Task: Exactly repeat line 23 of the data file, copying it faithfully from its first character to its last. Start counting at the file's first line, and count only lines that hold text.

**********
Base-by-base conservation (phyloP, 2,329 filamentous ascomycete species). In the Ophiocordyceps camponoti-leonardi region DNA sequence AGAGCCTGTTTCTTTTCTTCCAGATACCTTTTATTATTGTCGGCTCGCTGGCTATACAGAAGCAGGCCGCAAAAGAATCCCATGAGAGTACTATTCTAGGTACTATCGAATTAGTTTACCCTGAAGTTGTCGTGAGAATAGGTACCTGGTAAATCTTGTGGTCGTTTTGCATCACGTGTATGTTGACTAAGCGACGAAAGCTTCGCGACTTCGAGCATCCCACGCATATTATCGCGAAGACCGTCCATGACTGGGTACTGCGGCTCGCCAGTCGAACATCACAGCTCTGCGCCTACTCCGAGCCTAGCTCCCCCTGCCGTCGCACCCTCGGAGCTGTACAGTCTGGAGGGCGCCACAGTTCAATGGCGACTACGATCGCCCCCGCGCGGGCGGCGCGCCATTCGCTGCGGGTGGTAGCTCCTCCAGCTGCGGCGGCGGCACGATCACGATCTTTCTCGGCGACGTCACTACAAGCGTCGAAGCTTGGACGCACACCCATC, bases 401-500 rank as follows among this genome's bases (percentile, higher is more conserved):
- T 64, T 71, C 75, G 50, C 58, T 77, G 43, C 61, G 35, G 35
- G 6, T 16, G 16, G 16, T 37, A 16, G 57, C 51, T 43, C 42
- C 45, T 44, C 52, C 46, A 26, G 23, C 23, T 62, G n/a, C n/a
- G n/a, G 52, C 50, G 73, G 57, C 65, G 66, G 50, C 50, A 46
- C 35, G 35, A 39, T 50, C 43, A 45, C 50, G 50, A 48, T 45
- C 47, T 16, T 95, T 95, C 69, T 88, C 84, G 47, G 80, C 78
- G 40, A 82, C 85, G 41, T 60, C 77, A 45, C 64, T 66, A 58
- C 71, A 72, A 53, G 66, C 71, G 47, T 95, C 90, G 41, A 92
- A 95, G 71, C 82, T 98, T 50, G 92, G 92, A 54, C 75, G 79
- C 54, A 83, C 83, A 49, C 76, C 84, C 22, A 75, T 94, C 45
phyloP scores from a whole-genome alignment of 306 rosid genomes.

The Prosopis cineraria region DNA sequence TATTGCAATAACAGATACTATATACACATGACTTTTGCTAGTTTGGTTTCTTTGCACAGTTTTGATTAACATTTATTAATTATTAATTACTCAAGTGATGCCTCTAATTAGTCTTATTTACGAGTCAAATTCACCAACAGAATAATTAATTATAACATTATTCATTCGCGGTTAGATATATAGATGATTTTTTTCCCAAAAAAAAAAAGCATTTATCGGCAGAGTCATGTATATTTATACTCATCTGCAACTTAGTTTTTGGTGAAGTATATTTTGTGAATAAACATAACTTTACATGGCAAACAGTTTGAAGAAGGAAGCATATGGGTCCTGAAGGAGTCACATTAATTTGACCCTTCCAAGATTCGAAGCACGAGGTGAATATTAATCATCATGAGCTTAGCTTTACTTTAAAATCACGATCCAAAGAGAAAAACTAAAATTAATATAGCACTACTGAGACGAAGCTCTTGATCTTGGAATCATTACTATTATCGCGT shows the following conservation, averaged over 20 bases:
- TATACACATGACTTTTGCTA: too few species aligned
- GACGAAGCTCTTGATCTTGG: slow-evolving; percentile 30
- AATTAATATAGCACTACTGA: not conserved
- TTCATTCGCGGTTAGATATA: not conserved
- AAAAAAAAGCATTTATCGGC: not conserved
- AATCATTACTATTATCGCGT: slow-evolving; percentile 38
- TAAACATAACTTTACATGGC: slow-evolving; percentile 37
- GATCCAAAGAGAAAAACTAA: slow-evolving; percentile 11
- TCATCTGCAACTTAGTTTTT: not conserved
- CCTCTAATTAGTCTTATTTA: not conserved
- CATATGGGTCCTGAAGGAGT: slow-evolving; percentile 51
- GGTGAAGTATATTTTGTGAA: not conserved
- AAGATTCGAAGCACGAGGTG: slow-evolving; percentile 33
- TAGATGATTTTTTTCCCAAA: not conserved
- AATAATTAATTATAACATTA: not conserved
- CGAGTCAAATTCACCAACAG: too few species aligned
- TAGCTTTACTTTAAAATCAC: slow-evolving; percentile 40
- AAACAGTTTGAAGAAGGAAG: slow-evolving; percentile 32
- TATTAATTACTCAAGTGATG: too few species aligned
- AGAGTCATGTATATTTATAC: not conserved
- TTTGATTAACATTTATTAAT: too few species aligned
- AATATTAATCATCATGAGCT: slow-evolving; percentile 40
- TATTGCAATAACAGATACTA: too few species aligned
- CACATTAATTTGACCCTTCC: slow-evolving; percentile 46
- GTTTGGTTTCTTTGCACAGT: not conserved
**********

- CCTCTAATTAGTCTTATTTA: not conserved